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Marijuana Legalization - Trump versus Sessions

Updated on June 11, 2018
RJ Schwartz profile image

Scientific study unlocks the secrets of the universe, however it's being used to today influence public opinion, sometimes incorrectly.

Map of States with Some Form of Legal Marijuana
Map of States with Some Form of Legal Marijuana | Source

It’s no secret that Attorney Jeff Sessions is a hardline opponent of any type of marijuana-law reform. He’s on record as being against marijuana. Plus, he recently revoked an Obama-era Federal directive that discouraged enforcing federal laws in the sates which have legalized marijuana. The directive was written by Deputy Attorney General James Cole and it allowed the states to decide how to prosecute marijuana crimes; if at all. There were limitations to the directive that involved marijuana use by minors or near schools and how issues of interstate commerce would be handled, but basically it gave the states the ability to decide their own rules. Jeff Sessions took the hard line and rescinded the memo; leaving business owners and growers in those states once again susceptible to federal prosecution.

Attorney General Jeff Sessions
Attorney General Jeff Sessions

States Leading the Charge

At the time of this piece, 30 states and the District of Columbia have laws which broadly legalize marijuana in some form. The District of Columbia and 9 other states allow recreational use of marijuana, and have some sort of framework on possession, sale, and use of marijuana. The 21 other states allow medical use in some form however there are state by state differences in which treatments are allowable. Some states permit cannabis-infused products such as pills or oils, while others allow for possession of small amounts of dried cannabis for personal use. The western states are leading the push for complete legalization, as demonstrated by their state level laws. Overall Alaska, Massachusetts, Vermont, Washington, Oregon, California, Maine, Nevada, and Colorado all allow recreational use. Additionally, Canada will have legal marijuana by July of this year.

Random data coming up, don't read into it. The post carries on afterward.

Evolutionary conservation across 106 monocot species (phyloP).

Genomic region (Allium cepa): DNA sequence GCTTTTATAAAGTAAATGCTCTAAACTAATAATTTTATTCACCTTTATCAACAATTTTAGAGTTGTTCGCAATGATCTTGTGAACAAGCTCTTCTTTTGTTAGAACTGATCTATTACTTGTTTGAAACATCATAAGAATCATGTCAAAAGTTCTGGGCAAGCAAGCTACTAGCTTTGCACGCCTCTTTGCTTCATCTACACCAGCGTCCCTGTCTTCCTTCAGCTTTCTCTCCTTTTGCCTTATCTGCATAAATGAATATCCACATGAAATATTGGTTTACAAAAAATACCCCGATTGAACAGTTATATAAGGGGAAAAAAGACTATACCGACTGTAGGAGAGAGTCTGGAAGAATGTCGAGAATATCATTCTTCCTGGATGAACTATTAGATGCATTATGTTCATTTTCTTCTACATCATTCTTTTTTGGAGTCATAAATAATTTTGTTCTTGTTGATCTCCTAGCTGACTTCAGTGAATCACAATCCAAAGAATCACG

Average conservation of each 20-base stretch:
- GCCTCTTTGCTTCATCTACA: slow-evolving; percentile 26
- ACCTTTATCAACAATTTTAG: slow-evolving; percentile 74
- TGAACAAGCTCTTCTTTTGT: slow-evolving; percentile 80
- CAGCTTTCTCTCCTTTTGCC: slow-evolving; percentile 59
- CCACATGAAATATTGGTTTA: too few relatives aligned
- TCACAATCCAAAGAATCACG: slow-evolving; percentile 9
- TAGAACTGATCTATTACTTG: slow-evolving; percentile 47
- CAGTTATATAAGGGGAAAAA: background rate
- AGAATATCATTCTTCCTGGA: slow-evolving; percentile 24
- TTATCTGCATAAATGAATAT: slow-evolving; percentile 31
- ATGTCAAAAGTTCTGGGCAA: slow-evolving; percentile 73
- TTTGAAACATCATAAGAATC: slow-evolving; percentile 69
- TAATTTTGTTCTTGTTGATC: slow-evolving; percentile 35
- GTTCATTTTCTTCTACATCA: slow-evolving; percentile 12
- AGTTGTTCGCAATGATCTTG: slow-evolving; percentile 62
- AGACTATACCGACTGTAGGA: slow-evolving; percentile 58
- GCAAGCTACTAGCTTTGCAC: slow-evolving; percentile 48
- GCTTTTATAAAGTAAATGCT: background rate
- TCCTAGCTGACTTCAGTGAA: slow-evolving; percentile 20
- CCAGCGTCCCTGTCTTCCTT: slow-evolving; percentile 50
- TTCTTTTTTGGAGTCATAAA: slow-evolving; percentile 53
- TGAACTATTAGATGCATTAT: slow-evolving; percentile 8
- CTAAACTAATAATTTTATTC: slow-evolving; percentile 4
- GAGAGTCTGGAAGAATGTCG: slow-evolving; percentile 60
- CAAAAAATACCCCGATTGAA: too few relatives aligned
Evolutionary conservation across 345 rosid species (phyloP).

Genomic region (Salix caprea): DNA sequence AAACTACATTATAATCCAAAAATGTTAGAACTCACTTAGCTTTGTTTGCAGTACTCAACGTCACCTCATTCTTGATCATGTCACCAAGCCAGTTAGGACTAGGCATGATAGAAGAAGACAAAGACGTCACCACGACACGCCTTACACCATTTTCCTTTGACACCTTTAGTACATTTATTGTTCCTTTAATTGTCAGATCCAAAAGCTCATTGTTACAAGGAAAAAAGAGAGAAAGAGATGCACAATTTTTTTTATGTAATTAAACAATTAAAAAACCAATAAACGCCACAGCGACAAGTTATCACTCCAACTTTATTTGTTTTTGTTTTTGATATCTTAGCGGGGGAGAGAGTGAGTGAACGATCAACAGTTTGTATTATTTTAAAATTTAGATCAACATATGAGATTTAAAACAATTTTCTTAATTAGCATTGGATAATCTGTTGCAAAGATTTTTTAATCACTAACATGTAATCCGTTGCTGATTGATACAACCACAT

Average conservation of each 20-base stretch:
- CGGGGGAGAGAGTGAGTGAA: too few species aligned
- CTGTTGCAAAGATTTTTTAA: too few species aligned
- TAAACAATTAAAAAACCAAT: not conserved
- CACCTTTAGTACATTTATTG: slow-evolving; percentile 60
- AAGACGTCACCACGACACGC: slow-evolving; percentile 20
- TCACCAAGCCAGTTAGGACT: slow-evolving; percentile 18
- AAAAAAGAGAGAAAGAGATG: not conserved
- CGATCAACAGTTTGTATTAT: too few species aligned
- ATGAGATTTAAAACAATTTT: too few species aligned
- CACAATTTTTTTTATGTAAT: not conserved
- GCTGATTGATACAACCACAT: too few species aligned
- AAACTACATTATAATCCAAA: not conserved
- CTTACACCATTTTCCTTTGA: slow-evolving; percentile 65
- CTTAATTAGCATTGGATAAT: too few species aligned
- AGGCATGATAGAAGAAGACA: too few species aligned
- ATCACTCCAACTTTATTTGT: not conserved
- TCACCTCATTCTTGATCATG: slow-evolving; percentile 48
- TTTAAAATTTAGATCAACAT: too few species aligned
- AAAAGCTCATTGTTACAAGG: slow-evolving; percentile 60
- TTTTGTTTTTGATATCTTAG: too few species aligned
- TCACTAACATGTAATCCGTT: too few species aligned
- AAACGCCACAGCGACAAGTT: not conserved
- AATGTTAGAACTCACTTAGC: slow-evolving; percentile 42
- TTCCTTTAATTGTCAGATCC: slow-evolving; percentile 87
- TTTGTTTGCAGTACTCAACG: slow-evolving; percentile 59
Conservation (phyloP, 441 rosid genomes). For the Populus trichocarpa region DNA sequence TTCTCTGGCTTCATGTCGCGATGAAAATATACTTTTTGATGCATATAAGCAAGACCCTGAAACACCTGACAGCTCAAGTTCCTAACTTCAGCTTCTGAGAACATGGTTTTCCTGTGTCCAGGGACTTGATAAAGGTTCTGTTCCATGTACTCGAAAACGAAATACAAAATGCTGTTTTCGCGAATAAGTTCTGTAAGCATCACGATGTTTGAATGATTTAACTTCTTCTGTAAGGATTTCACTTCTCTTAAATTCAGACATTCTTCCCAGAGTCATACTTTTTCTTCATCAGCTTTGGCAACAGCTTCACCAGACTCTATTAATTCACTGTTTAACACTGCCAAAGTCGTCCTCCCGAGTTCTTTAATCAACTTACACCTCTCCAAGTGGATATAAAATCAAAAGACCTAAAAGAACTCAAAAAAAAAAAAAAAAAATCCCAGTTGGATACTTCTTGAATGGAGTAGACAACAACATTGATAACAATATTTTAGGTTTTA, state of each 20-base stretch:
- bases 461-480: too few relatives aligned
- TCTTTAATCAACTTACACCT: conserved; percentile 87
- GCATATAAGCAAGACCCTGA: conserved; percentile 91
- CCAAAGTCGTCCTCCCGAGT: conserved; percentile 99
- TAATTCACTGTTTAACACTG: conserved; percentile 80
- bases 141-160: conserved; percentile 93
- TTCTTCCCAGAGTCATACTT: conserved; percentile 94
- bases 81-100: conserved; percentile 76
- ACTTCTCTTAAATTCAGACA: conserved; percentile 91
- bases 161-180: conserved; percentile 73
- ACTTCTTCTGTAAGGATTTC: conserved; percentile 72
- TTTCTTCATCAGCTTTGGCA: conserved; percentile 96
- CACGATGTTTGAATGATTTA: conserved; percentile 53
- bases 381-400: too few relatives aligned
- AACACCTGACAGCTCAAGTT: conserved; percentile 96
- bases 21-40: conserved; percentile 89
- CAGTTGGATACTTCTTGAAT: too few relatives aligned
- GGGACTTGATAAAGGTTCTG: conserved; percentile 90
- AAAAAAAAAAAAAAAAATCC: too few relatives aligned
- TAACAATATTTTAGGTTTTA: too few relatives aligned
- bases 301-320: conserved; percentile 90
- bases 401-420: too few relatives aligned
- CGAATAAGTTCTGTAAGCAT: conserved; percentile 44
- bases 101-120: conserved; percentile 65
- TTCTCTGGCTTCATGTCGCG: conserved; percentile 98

By the Numbers

Legalization has been positive for the job market. In 2017, there were 123,000 full-time jobs connected to the legal marijuana industry. It’s estimated that national legalization would result in the creation of 782,000 jobs in the immediate near-future and 1.1 million jobs by 2025. The states which have legalized marijuana use are enjoying strong tax revenues from the sale of it. It's estimated that full legalization would add more than $6 billion annually to the federal tax coffers. Colorado was the first state to legalize marijuana for recreational use in 2012 and it has produced tens of millions in tax revenues. A recent Quinnipiac poll shows voter support for relaxing current marijuana laws. Voters said by a 60-34 margin that marijuana should be legalized. Additionally poll responses show a 94% approval for medical marijuana. This is the highest level of support in American history for legalizing marijuana.

STATES Act

On Capitol Hill last week, a group of bi-partisan lawmakers introduced the Strengthening the Tenth Amendment Entrusting States (STATES) Act. The measure would exempt marijuana from the Controlled Substances Act, thus allowing every state to legalize and regulate all marijuana products as they see fit. The legislation does not guarantee every state will make it legal, but it lays the groundwork for banking, agriculture, and business development leaders to plan for, and execute industry growth without fear of federal retribution. Any state that chooses to not develop a state-specific set of laws would remain under the federal statues already on the books. President Trump, a strong supporter of states-rights, has publically stated that he would likely sign the bill which is currently being spearheaded by Colorado Republican Senator Cory Gardner.

The STATES Act proposes to amend the Controlled Substances Act, understanding that as long as long as states and tribes comply with a few basic protections, its provisions no longer apply to any person acting in compliance with state or tribal laws relating to marijuana activities. It also goes further to provide clear language stating that financial transactions related to the marijuana industry are not trafficking and lawful. Industrial hemp will also be removed from the list of controlled substances. There are provisions to protect persons under the age of 18 from consuming, selling, or working in the cannabis industry, plus standard interstate commerce regulations.

Marijuana Financing and the United Nations